Founded in 1987, the Congressional Institute is a not-for-profit corporation dedicated to helping Members of Congress better serve their constituents and helping their constituents better understand the operations of the national legislature. The Institute sponsors major conferences for the benefit of Members of the U.S. Congress as well as a number of smaller gatherings, all devoted to an examination of important policy issues and strategic planning. The Institute also conducts important research projects consistent with its mission, develops resources such as a House Floor Procedures Manual and sponsors Oxford-style bipartisan Congressional debates.
Board of directors
Barbara A. Morris-Lent
Mary C. Sophos
Mark N. Strand
- Brenda Becker
- David A. Bockorny
- Frank Cantrel
- Arne Christenson
- Marcel Dubois
- Bruce A. Gates
- Ralph Hellmann
- Michael S. Johnson
- Billy Pitts
The Congressional Institute was established in 1987 for the intellectual and social benefit of Members of Congress and to provide educational information about Congress to the general public.
The Institute sponsors major conferences for the benefit of Members of the US Congress and their staffs. Since 1987, the Congressional Institute has held an annual “Congress of Tomorrow” for U.S. House and/or Senate Members. Past annual issue conferences have included: Federal Hall at New York, NY, “Congress of Tomorrow” at Houston, three “Congresses of Tomorrow” at Princeton, NJ, and “Congresses of Tomorrow” at Salisbury, MD, Leesburg, VA, Williamsburg, VA, White Sulphur Springs, WV, Philadelphia, PA, and Cambridge, MD. A “Women of the 21st Century” conference at St. Louis discussed issues which concern women beyond the traditional “women’s issues”. The Institute was also involved with the planning and execution of the first Bipartisan Congressional Retreat, and has conducted conferences for Congressional chiefs of staff. Other, smaller conferences have dealt with fundamental values in policy development with specific emphasis on health care, tax reform, the environment, congressional structure and process reform, campaign reform and congressional family issues. The Institute also conducts research on a variety of important issues and publishes a House Floor Procedures Manual at the beginning of each Congress.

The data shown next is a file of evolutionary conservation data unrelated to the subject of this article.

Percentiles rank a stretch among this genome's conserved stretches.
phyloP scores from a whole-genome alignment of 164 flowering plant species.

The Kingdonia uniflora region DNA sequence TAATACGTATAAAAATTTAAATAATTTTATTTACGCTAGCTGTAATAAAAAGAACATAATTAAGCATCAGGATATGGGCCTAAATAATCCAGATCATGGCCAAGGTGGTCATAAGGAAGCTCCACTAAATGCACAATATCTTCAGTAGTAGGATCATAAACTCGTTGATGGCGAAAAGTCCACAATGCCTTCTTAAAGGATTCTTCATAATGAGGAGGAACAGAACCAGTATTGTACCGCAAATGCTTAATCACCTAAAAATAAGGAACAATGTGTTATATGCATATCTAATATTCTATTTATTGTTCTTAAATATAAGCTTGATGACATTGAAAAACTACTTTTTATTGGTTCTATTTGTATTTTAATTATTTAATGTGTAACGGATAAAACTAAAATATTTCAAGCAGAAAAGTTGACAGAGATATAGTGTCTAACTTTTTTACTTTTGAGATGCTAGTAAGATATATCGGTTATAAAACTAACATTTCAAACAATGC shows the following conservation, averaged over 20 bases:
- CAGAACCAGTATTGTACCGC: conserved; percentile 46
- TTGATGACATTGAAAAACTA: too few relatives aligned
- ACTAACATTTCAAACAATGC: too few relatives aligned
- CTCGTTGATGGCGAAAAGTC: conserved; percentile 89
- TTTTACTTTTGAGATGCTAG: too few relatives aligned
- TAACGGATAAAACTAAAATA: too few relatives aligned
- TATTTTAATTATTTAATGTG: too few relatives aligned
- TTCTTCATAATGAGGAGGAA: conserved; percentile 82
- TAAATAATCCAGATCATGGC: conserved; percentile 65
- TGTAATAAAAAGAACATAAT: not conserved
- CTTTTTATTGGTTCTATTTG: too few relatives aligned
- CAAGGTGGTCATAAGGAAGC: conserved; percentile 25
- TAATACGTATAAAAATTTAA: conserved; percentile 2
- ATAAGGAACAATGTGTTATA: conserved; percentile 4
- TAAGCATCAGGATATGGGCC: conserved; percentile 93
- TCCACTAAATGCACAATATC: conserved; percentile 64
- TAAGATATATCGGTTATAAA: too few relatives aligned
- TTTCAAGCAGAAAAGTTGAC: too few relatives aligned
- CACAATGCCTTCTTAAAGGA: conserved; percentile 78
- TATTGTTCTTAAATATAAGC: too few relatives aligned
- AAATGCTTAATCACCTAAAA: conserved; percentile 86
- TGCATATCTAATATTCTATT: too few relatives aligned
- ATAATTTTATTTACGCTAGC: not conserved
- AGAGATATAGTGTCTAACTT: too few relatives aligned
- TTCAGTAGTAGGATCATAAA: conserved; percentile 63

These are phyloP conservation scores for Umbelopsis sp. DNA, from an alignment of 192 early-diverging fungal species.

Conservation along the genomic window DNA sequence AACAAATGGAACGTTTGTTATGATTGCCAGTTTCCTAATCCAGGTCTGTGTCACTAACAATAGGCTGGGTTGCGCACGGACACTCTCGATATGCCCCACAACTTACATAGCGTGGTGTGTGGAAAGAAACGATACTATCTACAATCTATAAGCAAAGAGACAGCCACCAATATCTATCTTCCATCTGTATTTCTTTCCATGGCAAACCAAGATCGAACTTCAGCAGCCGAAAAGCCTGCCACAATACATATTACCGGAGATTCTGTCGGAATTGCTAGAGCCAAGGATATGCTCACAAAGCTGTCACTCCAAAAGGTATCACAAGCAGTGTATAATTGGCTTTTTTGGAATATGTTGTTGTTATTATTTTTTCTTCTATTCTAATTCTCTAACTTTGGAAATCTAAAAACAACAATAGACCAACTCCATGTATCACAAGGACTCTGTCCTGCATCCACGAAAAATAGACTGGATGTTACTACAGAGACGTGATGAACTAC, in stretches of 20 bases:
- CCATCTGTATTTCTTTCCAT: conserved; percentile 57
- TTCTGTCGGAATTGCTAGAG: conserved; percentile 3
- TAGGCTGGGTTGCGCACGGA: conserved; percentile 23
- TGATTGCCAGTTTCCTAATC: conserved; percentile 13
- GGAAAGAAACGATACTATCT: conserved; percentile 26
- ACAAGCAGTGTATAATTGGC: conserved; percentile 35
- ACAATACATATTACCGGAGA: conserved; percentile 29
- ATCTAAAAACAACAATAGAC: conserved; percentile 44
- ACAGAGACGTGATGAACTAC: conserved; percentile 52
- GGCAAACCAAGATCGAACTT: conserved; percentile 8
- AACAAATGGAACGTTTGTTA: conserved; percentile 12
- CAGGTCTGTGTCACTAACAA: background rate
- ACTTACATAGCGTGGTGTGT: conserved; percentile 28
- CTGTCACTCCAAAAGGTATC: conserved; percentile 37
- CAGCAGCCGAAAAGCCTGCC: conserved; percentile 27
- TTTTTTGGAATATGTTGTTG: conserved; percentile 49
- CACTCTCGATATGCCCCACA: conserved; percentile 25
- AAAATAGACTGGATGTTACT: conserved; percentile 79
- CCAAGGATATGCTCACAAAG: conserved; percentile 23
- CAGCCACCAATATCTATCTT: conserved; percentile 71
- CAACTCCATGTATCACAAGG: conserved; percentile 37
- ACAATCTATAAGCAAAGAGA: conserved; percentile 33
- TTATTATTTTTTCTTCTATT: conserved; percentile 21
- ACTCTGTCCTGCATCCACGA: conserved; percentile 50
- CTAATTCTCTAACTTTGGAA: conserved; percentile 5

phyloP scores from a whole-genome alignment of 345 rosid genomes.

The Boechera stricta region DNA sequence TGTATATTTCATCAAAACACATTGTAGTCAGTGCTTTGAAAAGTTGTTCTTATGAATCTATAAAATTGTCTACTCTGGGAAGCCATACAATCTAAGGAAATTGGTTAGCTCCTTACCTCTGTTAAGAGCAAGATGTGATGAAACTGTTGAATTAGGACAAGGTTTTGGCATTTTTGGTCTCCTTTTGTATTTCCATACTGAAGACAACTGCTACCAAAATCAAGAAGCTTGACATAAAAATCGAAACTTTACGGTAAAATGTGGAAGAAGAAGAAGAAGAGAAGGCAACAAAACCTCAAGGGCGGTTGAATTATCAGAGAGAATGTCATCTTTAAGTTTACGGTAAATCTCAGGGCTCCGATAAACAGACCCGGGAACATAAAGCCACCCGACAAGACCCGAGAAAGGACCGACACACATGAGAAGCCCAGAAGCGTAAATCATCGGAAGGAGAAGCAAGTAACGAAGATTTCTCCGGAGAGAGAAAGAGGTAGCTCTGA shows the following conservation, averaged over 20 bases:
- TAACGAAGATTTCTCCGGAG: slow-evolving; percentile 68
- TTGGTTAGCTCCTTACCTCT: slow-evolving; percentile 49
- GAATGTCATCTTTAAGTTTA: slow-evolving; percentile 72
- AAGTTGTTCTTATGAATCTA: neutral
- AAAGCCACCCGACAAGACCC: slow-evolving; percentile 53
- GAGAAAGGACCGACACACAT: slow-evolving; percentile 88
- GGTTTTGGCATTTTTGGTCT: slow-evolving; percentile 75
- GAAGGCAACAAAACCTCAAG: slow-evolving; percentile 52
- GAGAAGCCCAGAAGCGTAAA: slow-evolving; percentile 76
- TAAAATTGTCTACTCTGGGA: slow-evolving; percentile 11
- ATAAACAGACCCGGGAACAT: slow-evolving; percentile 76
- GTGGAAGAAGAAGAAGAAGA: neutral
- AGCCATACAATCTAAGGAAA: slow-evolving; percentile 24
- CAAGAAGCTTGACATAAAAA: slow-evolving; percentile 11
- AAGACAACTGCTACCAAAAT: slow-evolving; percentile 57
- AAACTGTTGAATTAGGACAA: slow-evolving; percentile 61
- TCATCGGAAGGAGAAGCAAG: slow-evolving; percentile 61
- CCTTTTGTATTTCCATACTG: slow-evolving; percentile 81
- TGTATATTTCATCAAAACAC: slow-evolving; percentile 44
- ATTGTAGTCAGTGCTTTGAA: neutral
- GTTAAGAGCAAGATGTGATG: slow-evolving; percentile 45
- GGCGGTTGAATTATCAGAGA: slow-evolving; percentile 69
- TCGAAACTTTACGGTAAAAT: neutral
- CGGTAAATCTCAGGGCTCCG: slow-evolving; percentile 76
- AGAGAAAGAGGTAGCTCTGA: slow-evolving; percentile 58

The Congressional Institute, Inc. is a not-for-profit corporation duly organized and in good standing. It is a corporation that is exempt from federal income taxation under Section 501(a) of the Internal Revenue Code as an organization described in Section 501(c)(4) of the Code.
The Congressional Institute is empowered to exercise all rights and powers conferred by the laws of the District of Columbia upon not-for-profit corporations, including, but without limitation thereon, the rights and powers to receive gifts, devices, bequests and contributions in any form, and to use, apply, invest and reinvest the principle or income therefrom or to distribute the same for the above purpose.
A volunteer Board of Directors has general charge of the affairs, property and assets of the Institute. It is the duty of the Directors to carry out the aims and purposes of the Institute, and, to this end, to oversee and control all of its property and assets. The members of the Board of Directors are private sector community leaders.
Mark Strand, President
Mark Strand became President of the Congressional Institute in 2007, succeeding founding President Jerome F. Climer. Besides being a coauthor of Surviving Inside Congress, Strand is also is an adjunct professor of legislative affairs at George Washington University. Strand spent nearly 24 years on Capitol Hill, most recently serving as Jim Talent’s Chief of Staff in both the House and Senate. Strand served as the Staff Director of the House Committee on Small Business when Talent was Chairman. He has also been a Legislative Director and a Press Secretary. Strand obtained a B.S. in political science and history from Excelsior College of the University of New York, an M.B.A. in marketing from the University of Phoenix, and a master’s in legislative affairs from George Washington University. Strand regularly speaks to organizations about how Congress works. He has been a frequent participant in seminars on Congressional ethics as well as strategic planning and Congressional office management.
Amy Hinderliter, Executive assistant
Dan Risko, Staff assistant
Timothy Lang, Staff assistant